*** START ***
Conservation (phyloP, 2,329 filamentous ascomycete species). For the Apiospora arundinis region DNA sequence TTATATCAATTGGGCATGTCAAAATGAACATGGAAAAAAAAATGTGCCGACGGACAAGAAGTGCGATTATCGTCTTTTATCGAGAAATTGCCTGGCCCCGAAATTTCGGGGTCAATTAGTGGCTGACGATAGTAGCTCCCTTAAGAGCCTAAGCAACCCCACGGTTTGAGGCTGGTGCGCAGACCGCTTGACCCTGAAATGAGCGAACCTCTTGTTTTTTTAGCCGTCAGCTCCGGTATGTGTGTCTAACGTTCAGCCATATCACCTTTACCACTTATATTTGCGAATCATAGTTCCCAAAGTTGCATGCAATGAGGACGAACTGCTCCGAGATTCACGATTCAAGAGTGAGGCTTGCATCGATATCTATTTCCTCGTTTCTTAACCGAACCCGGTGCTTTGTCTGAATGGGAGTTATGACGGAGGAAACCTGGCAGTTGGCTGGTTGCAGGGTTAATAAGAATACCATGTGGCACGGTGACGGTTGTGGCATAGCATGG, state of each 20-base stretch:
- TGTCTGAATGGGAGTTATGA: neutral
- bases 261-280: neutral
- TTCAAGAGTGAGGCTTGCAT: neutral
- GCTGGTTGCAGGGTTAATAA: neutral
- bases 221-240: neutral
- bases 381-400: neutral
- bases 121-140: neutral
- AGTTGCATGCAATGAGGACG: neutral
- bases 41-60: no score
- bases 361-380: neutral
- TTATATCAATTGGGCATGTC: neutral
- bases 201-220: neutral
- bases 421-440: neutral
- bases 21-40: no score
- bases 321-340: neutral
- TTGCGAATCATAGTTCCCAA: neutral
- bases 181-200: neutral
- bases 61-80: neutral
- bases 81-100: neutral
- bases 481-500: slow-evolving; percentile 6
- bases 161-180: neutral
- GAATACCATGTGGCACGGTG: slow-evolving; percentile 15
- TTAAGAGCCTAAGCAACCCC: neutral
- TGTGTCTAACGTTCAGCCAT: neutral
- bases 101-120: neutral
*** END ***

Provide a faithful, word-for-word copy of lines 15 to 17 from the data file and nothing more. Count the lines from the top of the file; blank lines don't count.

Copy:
- bases 21-40: no score
- bases 321-340: neutral
- TTGCGAATCATAGTTCCCAA: neutral